Dr. Gail Tomblin Murphy, Nova Scotia Health’s vice-president of Research, Innovation and Discovery and Chief Nurse Executive, knows philanthropy is an important catalyst for research and a critical means of leveraging other funding dollars for research projects, especially during a crisis.


This combined power of philanthropy and collaboration is currently at work within the Nova Scotia COVID-19 Health Research Coalition, an alliance formed among several healthcare partners, including the QEII Foundation, to support research studies focused on health system decisions, vaccine development, novel treatments, and social response to the pandemic.


“In a matter of just over two weeks, a shared investment of approximately $1.5 million in COVID-19-focused research was launched,” says Dr. Tomblin Murphy. “In my 35 plus years in health care and health research and innovation, I have never seen such a unified, impactful response to a crisis.”


Since then, several research teams funded through the Nova Scotia COVID-19 Health Research Coalition have been successful in attracting additional funds.


Dr. Lisa Barrett, an infectious disease expert at the QEII Health Sciences Centre, is just one example. Her team recently obtained a $1.9-million federal grant to examine vaccine effectiveness in older people.


She is also part of a team of researchers funded by the Canadian Institutes of Health Research to examine clinical characteristics and outcomes of confirmed and suspected hospitalized cases of COVID-19 infection.


“Local funding from healthcare foundations, because of the generosity of donors, can make a critical difference in supporting the important work of researchers and innovators,” says Dr. Tomblin Murphy.


Dr. Steven Beyea, scientific lead at the Biomedical Translational Imaging Centre (BIOTIC) for the QEII and the IWK Health Centre, has witnessed first-hand how donor investments in research not only facilitate research, but allow researchers to use that funding to leverage more money to advance the quality of care for patients and create long-term changes in the way care is delivered.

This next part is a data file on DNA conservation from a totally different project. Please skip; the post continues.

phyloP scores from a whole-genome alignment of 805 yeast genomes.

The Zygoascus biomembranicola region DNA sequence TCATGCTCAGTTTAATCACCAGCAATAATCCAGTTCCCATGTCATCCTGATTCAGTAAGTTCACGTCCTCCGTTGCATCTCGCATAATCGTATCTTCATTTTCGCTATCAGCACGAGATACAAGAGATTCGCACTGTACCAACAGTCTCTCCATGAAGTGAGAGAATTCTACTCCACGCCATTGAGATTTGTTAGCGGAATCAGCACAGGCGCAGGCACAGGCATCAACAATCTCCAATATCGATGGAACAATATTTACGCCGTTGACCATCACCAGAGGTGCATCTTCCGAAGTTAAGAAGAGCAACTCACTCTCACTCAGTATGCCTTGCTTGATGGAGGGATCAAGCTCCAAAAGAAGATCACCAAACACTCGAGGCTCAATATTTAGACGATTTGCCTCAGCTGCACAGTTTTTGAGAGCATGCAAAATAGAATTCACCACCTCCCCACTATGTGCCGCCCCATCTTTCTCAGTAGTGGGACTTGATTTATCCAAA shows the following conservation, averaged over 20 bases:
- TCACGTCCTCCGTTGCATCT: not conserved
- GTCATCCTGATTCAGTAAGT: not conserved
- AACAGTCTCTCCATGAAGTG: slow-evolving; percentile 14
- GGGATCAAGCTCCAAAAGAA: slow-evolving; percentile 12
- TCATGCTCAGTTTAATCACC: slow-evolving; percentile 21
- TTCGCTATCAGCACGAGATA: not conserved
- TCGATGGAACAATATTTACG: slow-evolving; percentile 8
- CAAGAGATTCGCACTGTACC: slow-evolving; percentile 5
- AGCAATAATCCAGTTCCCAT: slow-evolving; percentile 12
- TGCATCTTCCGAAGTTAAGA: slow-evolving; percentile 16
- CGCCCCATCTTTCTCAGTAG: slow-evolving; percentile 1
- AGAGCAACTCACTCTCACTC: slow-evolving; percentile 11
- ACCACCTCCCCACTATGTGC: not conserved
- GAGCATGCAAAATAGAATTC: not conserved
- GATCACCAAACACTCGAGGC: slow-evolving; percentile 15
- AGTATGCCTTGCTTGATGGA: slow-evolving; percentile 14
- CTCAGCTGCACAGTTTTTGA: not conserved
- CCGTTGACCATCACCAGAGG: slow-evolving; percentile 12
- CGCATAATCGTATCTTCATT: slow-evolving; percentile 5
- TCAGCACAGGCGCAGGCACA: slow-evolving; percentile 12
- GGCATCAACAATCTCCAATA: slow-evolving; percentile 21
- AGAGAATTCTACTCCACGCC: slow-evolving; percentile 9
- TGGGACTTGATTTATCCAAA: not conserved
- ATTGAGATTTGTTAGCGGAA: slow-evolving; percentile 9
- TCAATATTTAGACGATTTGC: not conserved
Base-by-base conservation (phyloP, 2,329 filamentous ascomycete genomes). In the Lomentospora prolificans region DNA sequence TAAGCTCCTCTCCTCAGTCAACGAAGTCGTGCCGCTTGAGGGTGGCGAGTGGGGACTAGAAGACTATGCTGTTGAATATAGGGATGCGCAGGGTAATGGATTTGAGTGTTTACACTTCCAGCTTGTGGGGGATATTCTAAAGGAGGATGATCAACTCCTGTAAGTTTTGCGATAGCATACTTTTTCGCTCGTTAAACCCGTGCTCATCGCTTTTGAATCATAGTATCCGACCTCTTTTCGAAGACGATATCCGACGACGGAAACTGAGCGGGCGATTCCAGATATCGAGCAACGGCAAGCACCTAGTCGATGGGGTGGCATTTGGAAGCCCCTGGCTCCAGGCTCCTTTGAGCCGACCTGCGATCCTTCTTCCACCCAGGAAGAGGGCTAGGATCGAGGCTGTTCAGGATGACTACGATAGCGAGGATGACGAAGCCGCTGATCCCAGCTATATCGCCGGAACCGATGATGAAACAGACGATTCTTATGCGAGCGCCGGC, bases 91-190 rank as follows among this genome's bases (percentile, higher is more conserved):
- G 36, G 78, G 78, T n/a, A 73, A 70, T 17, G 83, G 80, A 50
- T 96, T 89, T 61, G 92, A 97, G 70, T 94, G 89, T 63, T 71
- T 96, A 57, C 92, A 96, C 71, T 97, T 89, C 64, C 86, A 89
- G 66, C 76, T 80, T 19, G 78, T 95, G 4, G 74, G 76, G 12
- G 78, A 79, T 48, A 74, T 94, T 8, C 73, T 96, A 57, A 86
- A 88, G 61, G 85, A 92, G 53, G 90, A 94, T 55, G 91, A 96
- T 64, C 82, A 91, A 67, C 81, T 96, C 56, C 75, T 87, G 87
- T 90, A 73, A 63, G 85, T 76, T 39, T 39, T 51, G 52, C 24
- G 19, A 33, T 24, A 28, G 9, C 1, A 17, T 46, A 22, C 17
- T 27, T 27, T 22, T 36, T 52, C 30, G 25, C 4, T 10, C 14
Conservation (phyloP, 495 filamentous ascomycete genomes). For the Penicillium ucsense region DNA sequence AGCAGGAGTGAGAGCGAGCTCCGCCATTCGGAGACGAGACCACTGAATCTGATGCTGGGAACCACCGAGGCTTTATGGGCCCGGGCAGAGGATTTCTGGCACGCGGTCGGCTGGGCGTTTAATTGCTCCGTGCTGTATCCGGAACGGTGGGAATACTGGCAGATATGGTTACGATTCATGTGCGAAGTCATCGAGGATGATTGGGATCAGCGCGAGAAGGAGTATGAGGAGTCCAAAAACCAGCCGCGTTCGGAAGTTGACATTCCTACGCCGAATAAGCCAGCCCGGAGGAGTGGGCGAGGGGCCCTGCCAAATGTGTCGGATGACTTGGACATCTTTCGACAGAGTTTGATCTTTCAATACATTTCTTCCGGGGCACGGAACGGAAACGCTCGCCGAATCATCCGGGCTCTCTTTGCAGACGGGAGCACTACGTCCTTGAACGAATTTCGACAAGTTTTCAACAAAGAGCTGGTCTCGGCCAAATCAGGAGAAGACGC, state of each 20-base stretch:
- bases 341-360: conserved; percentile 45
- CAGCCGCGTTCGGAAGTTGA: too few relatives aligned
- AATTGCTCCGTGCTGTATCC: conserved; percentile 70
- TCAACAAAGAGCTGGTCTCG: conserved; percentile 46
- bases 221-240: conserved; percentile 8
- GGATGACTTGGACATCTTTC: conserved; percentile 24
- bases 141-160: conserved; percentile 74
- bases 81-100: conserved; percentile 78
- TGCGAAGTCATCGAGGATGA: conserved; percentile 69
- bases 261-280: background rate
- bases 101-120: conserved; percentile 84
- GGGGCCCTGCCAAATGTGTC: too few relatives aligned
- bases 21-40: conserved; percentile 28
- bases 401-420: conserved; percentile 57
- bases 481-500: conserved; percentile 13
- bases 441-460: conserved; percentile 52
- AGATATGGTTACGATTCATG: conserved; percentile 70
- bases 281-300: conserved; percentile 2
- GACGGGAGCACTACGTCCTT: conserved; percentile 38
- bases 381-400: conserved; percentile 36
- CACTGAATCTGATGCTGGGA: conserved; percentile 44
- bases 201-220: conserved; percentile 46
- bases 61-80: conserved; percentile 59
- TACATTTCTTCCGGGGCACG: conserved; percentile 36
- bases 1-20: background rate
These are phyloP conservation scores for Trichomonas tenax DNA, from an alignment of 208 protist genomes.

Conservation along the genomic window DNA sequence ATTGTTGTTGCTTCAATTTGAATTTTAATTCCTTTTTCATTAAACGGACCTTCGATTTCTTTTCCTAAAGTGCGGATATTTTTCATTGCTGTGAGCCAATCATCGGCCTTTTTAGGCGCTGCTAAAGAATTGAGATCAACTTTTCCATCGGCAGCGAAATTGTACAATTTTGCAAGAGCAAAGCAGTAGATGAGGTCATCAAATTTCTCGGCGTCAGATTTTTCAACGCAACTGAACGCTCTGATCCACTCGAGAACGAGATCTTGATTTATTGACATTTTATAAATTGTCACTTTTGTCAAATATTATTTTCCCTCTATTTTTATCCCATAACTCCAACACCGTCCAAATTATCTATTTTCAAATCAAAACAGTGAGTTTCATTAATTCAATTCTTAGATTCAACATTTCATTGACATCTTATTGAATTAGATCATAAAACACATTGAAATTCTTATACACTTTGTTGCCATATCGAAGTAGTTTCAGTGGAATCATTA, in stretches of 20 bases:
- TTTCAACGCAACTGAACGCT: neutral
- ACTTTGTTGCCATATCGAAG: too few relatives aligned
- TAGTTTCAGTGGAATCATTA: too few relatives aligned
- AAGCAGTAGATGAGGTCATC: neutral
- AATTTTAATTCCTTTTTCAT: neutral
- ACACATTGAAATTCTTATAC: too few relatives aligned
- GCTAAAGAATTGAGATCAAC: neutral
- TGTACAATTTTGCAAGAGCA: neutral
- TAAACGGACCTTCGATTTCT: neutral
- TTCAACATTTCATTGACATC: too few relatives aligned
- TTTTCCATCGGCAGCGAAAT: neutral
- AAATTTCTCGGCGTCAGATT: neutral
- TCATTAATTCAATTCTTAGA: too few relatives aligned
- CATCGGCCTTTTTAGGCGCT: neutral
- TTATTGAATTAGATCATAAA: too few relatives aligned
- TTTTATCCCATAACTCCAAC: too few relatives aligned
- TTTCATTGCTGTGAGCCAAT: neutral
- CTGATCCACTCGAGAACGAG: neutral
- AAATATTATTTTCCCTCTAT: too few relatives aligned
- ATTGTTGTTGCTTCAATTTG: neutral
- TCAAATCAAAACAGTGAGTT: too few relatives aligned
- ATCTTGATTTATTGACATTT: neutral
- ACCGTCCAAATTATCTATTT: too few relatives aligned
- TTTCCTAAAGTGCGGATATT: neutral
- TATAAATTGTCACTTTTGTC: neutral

In 2014, a new 3T MRI arrived at BIOTIC at the QEII, thanks to $3.1 million raised by the QEII Foundation, including a $2.5-million gift from the David and Gauthier families. The advanced imaging capability of the 3T MRI allows for new clinical and research studies not previously possible in Nova Scotia.


Along with the immediate impact to patient care, the 3T MRI resulted in an Atlantic Innovation Fund award of close to $3 million. It also led to the development of a research partnership with GE Healthcare and Toronto’s Synaptive Medical, a company focused on a variety of medical devices for studying the brain.


“Dr. Beyea’s work in this area is a great example of how donor dollars have led to innovative health research in Nova Scotia, garnering national and global attention,” says Dr. Tomblin Murphy.


Since then, the 3T MRI has made countless research projects possible, supported the development of new technologies, attracted incredible people to work at the QEII, and helped train students, creating opportunities for them to work in Nova Scotia’s growing biomedical technology sector.


“Equipment is critical when it comes to either health care or it comes to research. It is enabling,” says Dr. Beyea. “This high-impact equipment pulls in high-impact people.”


As an example, he points to Dr. Kimberly Brewer, a Maritimer who went to work at Stanford University in the U.S. but was drawn back to Halifax to work as a scientist at BIOTIC and pursue her research in imaging. She is driving research with Nova Scotia companies to better understand how vaccines work, says Dr. Beyea.


Having the 3T MRI at the QEII ignited a partnership with Synaptive Medical. The QEII is now evaluating the impact of an MRI instrument the company designed, which could provide diagnostic information for patients arriving in the emergency department with acute neurological symptoms.


About a year ago, the first of Synaptive Medical’s EvryTM MRI was placed in the QEII, about five metres away from the 3T MRI.


“It is now driving an entirely new area of imaging research, at which Nova Scotia is at the absolute forefront,” says Dr. Beyea.


Radiologist Dr. Adela Cora is analyzing whether the new rapid screening technology can be used to detect strokes in some patients. While a computerized tomography (CT) scan is the standard of care in detecting stroke, MRI is sometimes more sensitive in detecting strokes in certain patients.


“The EvryTM MRI has the opportunity to potentially play a very important screening role,” says Dr. Beyea. Knowing the coronavirus has acute and long-term neurological impacts, the EvryTM MRI could help doctors during the pandemic. “There is opportunity for this device to possibly play a role screening for neurological effects due to COVID,” Dr. Beyea explains.


Dr. Tomblin Murphy understands donors of the QEII Foundation are integral in making these advances happen.


“Without them, we would not be able to provide quality care for patients, their families and communities across our province, which is grounded in applying health research and innovation to enable positive health outcomes.”